When Kathleen was 19, she overheard Emily and Caroline talking about someone who resembled the late Juliette and asked who that was. They responded that Juliette was her older sister.

This boggled Kathleen’s mind, and she began to wonder what had happened to her older sister and why her parents had never told her. “I did not want to ask my parents because it is too painful for them,” said Kathleen.

When Kathleen was young, she remembered her parents used to be very affectionate toward one girl who lived in the neighbourhood; they would hug her and buy her toys. Kathleen thinks the girl reminded them of Juliette.

Then, when Kathleen gave birth to a daughter, she named her Juliet. “When I first held my baby, the only name I could think of was Juliette,” she said.

Reverend Bruce Myers is the Anglican Bishop of Quebec. He attended the Truth and Reconciliation Commission (TRC) in 2013 as a representative of the Anglican Church. He first heard the story about Juliette from another Mistissini community member, Mary Coon-Come.

In May 2021, unmarked graves at an old residential school in British Columbia made national news. Myers saw the information and wanted to check if his district had a similar situation.

“There was something about what happened in Kamloops in the spring of 2021 that just seemed to bring it to the attention of non-Indigenous Canadians in a way that it never had before,” said Myers.

He remembered the story of Juliette that he had heard at the TRC and wanted to do something about it. “One of the TRC’s 94 calls to action was to help bring the remains of children who died at residential schools to their home communities,” Myers noted. “I asked our archivist for our diocese to go through our archives again to make sure that there were no other deaths at the school that may not have been recorded.”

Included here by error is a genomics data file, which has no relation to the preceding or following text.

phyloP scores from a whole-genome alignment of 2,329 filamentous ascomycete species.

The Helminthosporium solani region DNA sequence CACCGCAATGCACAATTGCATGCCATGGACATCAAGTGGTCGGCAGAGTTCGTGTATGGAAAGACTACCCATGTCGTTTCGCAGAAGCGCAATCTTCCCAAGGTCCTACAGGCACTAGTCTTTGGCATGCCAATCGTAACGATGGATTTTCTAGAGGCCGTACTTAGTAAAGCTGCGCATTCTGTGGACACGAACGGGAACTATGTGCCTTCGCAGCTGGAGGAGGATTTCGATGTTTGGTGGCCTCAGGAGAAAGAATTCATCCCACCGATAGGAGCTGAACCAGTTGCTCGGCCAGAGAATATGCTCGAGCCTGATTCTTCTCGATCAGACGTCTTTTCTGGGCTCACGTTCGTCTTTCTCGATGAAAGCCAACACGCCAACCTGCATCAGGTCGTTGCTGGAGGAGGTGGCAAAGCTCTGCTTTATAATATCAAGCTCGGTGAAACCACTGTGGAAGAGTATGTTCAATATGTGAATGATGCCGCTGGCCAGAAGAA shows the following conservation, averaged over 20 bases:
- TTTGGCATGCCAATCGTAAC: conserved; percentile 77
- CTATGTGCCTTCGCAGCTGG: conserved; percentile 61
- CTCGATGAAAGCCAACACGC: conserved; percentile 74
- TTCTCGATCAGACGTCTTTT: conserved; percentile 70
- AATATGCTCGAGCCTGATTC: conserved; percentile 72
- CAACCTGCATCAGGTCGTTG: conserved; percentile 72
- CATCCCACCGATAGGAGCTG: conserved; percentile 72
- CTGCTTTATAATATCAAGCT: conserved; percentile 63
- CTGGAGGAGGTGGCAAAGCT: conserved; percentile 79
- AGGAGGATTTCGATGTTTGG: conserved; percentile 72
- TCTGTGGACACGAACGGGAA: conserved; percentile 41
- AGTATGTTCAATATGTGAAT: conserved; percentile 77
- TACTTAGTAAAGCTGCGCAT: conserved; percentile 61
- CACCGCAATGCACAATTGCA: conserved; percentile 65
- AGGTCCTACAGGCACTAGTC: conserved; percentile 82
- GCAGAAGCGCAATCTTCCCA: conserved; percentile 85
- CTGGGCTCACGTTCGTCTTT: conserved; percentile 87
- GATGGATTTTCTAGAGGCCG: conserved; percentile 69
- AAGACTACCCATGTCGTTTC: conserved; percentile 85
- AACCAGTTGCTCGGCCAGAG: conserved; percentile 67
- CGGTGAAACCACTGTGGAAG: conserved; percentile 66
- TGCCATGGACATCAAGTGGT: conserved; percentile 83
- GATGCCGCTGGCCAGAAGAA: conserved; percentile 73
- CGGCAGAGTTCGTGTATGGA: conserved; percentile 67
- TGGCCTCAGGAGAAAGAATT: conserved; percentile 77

Myers checked to ensure Juliette’s grave was marked with a proper headstone with her name in English and Cree syllabics. He confirmed that everything at La Tuque Church about her death and funeral was recorded correctly.

Myers wanted to contact the Rabbitskin family but didn’t know how. He got in touch with an Anglican priest in Mistissini, Reverend George Westgate, to ask him to approach the Rabbitskin family to see if they would like to discuss bringing Juliette home.

“The response was almost immediate, positive, and it was yes,” said Myers.

He also contacted government authorities to ask for help with the exhumation. It has since been confirmed, but the exact date is not set. Myers hopes this process will bring healing and closure.

Myers wants to formally apologize to the family and the broader community because many people from Mistissini and the James Bay Cree found their way to residential schools.

The Anglican Church was involved, and he wanted to express his regret because he believed Juliette’s death at such a young age was likely preventable if she had not travelled to La Tuque to attend that school and fall victim to an infectious illness.

“Who knows how long she might have lived if she had been able to stay in her community with her family,” Myers mused.